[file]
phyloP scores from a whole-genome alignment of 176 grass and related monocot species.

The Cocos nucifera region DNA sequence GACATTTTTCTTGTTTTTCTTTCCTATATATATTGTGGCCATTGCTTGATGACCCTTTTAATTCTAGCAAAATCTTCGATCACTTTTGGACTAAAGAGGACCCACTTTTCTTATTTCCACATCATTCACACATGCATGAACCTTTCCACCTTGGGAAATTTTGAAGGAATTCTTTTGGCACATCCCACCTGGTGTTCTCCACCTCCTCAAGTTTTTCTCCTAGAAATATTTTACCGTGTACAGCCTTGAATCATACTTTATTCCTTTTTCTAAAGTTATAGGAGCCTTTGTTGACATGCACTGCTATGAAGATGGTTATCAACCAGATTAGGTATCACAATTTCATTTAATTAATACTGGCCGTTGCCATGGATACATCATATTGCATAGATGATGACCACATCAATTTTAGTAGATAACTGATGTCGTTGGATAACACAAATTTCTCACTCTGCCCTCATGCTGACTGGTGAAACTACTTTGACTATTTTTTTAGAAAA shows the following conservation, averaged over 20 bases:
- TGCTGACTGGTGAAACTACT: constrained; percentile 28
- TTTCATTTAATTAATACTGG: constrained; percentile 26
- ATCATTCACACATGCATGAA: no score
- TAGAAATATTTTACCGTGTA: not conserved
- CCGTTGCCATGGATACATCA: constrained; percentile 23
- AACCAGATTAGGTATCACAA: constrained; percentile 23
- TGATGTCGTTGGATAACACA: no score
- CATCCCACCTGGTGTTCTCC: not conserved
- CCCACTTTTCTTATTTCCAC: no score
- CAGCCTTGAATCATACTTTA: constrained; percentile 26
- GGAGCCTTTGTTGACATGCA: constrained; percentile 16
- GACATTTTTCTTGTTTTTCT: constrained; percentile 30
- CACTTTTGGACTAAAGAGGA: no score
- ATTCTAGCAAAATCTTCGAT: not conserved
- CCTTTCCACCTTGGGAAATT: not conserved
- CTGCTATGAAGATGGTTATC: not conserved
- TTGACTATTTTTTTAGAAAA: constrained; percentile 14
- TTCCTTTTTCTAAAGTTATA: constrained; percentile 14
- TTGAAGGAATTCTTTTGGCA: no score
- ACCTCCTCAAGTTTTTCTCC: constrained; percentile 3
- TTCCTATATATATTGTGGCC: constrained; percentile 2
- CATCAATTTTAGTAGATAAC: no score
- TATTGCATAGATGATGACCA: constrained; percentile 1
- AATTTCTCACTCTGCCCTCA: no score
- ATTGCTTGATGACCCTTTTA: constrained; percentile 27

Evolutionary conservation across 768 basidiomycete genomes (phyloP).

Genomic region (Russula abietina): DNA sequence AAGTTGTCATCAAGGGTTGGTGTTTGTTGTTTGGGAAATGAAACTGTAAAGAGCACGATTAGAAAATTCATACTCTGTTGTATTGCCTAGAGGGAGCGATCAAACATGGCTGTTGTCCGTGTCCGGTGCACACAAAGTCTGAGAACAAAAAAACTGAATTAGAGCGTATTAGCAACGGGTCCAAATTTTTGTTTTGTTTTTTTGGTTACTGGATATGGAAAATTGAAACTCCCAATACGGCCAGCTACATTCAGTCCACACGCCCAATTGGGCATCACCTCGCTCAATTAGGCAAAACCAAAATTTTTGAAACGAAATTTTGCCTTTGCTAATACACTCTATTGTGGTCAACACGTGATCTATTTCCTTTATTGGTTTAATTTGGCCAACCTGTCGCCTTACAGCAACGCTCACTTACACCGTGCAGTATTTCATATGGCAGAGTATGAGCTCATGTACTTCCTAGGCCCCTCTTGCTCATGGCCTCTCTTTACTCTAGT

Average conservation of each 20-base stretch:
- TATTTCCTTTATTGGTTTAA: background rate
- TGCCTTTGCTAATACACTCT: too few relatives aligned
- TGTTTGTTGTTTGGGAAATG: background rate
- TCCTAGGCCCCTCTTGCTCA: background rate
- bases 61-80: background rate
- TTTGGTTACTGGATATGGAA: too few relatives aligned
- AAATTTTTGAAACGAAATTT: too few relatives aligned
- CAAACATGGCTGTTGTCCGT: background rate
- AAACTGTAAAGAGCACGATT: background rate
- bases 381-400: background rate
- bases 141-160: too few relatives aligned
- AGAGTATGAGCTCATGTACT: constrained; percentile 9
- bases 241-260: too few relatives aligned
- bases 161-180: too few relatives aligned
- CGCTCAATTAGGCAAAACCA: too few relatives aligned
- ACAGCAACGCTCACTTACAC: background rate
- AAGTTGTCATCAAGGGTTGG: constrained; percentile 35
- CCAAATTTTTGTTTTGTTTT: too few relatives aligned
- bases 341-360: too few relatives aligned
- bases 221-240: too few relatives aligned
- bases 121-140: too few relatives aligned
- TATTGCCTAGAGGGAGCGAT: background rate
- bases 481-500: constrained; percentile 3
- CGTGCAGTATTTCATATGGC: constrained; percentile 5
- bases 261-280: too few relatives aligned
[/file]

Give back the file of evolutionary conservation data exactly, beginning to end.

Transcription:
phyloP scores from a whole-genome alignment of 176 grass and related monocot species.

The Cocos nucifera region DNA sequence GACATTTTTCTTGTTTTTCTTTCCTATATATATTGTGGCCATTGCTTGATGACCCTTTTAATTCTAGCAAAATCTTCGATCACTTTTGGACTAAAGAGGACCCACTTTTCTTATTTCCACATCATTCACACATGCATGAACCTTTCCACCTTGGGAAATTTTGAAGGAATTCTTTTGGCACATCCCACCTGGTGTTCTCCACCTCCTCAAGTTTTTCTCCTAGAAATATTTTACCGTGTACAGCCTTGAATCATACTTTATTCCTTTTTCTAAAGTTATAGGAGCCTTTGTTGACATGCACTGCTATGAAGATGGTTATCAACCAGATTAGGTATCACAATTTCATTTAATTAATACTGGCCGTTGCCATGGATACATCATATTGCATAGATGATGACCACATCAATTTTAGTAGATAACTGATGTCGTTGGATAACACAAATTTCTCACTCTGCCCTCATGCTGACTGGTGAAACTACTTTGACTATTTTTTTAGAAAA shows the following conservation, averaged over 20 bases:
- TGCTGACTGGTGAAACTACT: constrained; percentile 28
- TTTCATTTAATTAATACTGG: constrained; percentile 26
- ATCATTCACACATGCATGAA: no score
- TAGAAATATTTTACCGTGTA: not conserved
- CCGTTGCCATGGATACATCA: constrained; percentile 23
- AACCAGATTAGGTATCACAA: constrained; percentile 23
- TGATGTCGTTGGATAACACA: no score
- CATCCCACCTGGTGTTCTCC: not conserved
- CCCACTTTTCTTATTTCCAC: no score
- CAGCCTTGAATCATACTTTA: constrained; percentile 26
- GGAGCCTTTGTTGACATGCA: constrained; percentile 16
- GACATTTTTCTTGTTTTTCT: constrained; percentile 30
- CACTTTTGGACTAAAGAGGA: no score
- ATTCTAGCAAAATCTTCGAT: not conserved
- CCTTTCCACCTTGGGAAATT: not conserved
- CTGCTATGAAGATGGTTATC: not conserved
- TTGACTATTTTTTTAGAAAA: constrained; percentile 14
- TTCCTTTTTCTAAAGTTATA: constrained; percentile 14
- TTGAAGGAATTCTTTTGGCA: no score
- ACCTCCTCAAGTTTTTCTCC: constrained; percentile 3
- TTCCTATATATATTGTGGCC: constrained; percentile 2
- CATCAATTTTAGTAGATAAC: no score
- TATTGCATAGATGATGACCA: constrained; percentile 1
- AATTTCTCACTCTGCCCTCA: no score
- ATTGCTTGATGACCCTTTTA: constrained; percentile 27

Evolutionary conservation across 768 basidiomycete genomes (phyloP).

Genomic region (Russula abietina): DNA sequence AAGTTGTCATCAAGGGTTGGTGTTTGTTGTTTGGGAAATGAAACTGTAAAGAGCACGATTAGAAAATTCATACTCTGTTGTATTGCCTAGAGGGAGCGATCAAACATGGCTGTTGTCCGTGTCCGGTGCACACAAAGTCTGAGAACAAAAAAACTGAATTAGAGCGTATTAGCAACGGGTCCAAATTTTTGTTTTGTTTTTTTGGTTACTGGATATGGAAAATTGAAACTCCCAATACGGCCAGCTACATTCAGTCCACACGCCCAATTGGGCATCACCTCGCTCAATTAGGCAAAACCAAAATTTTTGAAACGAAATTTTGCCTTTGCTAATACACTCTATTGTGGTCAACACGTGATCTATTTCCTTTATTGGTTTAATTTGGCCAACCTGTCGCCTTACAGCAACGCTCACTTACACCGTGCAGTATTTCATATGGCAGAGTATGAGCTCATGTACTTCCTAGGCCCCTCTTGCTCATGGCCTCTCTTTACTCTAGT

Average conservation of each 20-base stretch:
- TATTTCCTTTATTGGTTTAA: background rate
- TGCCTTTGCTAATACACTCT: too few relatives aligned
- TGTTTGTTGTTTGGGAAATG: background rate
- TCCTAGGCCCCTCTTGCTCA: background rate
- bases 61-80: background rate
- TTTGGTTACTGGATATGGAA: too few relatives aligned
- AAATTTTTGAAACGAAATTT: too few relatives aligned
- CAAACATGGCTGTTGTCCGT: background rate
- AAACTGTAAAGAGCACGATT: background rate
- bases 381-400: background rate
- bases 141-160: too few relatives aligned
- AGAGTATGAGCTCATGTACT: constrained; percentile 9
- bases 241-260: too few relatives aligned
- bases 161-180: too few relatives aligned
- CGCTCAATTAGGCAAAACCA: too few relatives aligned
- ACAGCAACGCTCACTTACAC: background rate
- AAGTTGTCATCAAGGGTTGG: constrained; percentile 35
- CCAAATTTTTGTTTTGTTTT: too few relatives aligned
- bases 341-360: too few relatives aligned
- bases 221-240: too few relatives aligned
- bases 121-140: too few relatives aligned
- TATTGCCTAGAGGGAGCGAT: background rate
- bases 481-500: constrained; percentile 3
- CGTGCAGTATTTCATATGGC: constrained; percentile 5
- bases 261-280: too few relatives aligned